Traditional identity models have long been the cornerstone of authentication and identification processes relying on passwords, personal information or PINs. However, these approaches have their limitations, leaving individuals and organisations vulnerable to potential identity theft, fraud, and data breaches.
In today’s increasingly digital world, identity verification is a fundamental aspect of our daily lives, from online banking to buying goods and services. Approximately one in four people in the UK do not have traditional identity documents such as a passport or a driving license, yet according to Statista, 93% of adults in the UK own a smartphone. A proportion of those without traditional identity documents will own a smartphone, which offers a fast and low-cost route to provide a form of digital identity.
Accessing digital services requires a secure and streamlined identity validation process, and as technology evolves, the need for a robust single reusable digital identity becomes even more apparent. By allowing people an easy and secure way to create, manage and share their identity online it will offer streamlined online interactions, enhanced security, and reduce the risk of unauthorised access for users.
Plenty of innovative companies and government departments are ahead of the curve and driving forward the use of digital identity, but others are lagging.
Sopra Steria surveyed 100 technology decision makers to get their opinions on digital identity, and while some organisations showed an appetite for digital identity (33%), many remain reluctant to adopt such innovations (33%) or remain unsure (33%). Sopra Steria followed up by surveying over 1,000 citizens and consumers and the same was observed.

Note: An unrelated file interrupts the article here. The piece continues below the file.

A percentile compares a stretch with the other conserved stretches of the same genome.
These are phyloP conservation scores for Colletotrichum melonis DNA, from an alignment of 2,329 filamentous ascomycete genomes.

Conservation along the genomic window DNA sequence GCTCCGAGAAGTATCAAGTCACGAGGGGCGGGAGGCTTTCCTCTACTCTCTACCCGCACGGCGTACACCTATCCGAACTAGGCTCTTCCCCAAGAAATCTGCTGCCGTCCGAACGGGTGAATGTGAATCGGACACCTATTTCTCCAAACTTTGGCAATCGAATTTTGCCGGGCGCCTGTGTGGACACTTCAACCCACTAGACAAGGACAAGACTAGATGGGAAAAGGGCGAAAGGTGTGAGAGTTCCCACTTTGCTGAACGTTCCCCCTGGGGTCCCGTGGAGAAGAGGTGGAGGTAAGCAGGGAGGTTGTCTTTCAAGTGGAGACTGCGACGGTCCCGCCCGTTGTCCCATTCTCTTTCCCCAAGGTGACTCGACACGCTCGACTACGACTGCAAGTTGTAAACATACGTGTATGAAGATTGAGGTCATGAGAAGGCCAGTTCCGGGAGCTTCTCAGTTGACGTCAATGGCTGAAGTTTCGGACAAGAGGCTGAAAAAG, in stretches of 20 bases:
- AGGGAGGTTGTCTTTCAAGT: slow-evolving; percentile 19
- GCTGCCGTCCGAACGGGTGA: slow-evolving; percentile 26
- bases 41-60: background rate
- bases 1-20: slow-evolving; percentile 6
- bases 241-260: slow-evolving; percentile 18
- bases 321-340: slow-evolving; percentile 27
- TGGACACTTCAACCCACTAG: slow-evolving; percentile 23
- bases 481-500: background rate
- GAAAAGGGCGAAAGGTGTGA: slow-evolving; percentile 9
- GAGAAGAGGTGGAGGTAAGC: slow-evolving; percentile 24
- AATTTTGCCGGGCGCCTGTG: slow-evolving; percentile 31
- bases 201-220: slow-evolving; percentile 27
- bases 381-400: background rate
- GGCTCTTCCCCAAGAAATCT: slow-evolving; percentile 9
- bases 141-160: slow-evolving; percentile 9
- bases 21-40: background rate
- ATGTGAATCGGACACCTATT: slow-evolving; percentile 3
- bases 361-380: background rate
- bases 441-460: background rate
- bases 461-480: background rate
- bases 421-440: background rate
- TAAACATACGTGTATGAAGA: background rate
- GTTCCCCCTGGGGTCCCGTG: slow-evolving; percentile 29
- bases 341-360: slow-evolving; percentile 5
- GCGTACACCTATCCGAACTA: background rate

The results showed that, as with any new technology, there is a clear acknowledgment of the challenges involved in digital identity. Organisations need to focus on the benefits, rather than the challenges, otherwise there will be a reluctance to innovation and to moving forwards. If we focus on what’s possible with digital identities, it’s important to consider:
No one channel is truly inclusive as not everyone will be able to use digital services. Services of all types must be designed to work for as much of the population as possible, but there also needs to be an analogue backup service provided with equal service levels. 56% of consumers said that their latest identity or criminal record checks were done with a mixture of physical and digital interactions, or completely manual. So, there is scope to digitalise such checks while keeping a manual option for those who can’t access digital services.
The preferences people have will change over time depending on the scenario. It’s important that in any service provision there are multiple formats and channels, and there’s a seamless transition between them.
Sopra Steria’s research found that 80% of people have used online banking in the past 12 months, but only 48% have used online government services, such as the Department for Work and Pensions and HMRC, and 23% have used online job finding services.
There seems to be a correlation between frequency of use of services and their consumption through online channels. Respondents are more likely to use their banking app multiple times a week hence driving the high level of usage. Whereas people search for a new job less frequently. As people use banking apps more frequently and see the convenience of them, they’re more likely and willing to go through the initial online service establishment cycle.
Governments, organisations and users need to understand the benefits of implementing digital identity. If the people promoting the use of a digital ID truly understand the benefits themselves, it will make educating others that bit easier. Without the required education, you can’t foster trust.
Digital identity adoption is a journey which will happen steadily with the right governance and processes in place to help its success. To deliver the right level of engagement an educational programme must be supported by significant investment in both time and money.
In the journey of digital identity adoption, emphasising the benefits of a reusable digital ID is vital in order to gain trust. Where individuals do not see benefits, it will be hard to change people’s perceptions going forward. And when people do see the key benefits they can gain from digital identity, they’re more likely to embrace the technology.
These benefits include:
By fostering trust, and highlighting the immense benefits of digital identities, we can pave the way for widespread adoption, and unlock the full potential of this transformative technology.
Explore the survey findings and full whitepaper on bringing digital identity to the citizen and consumer here.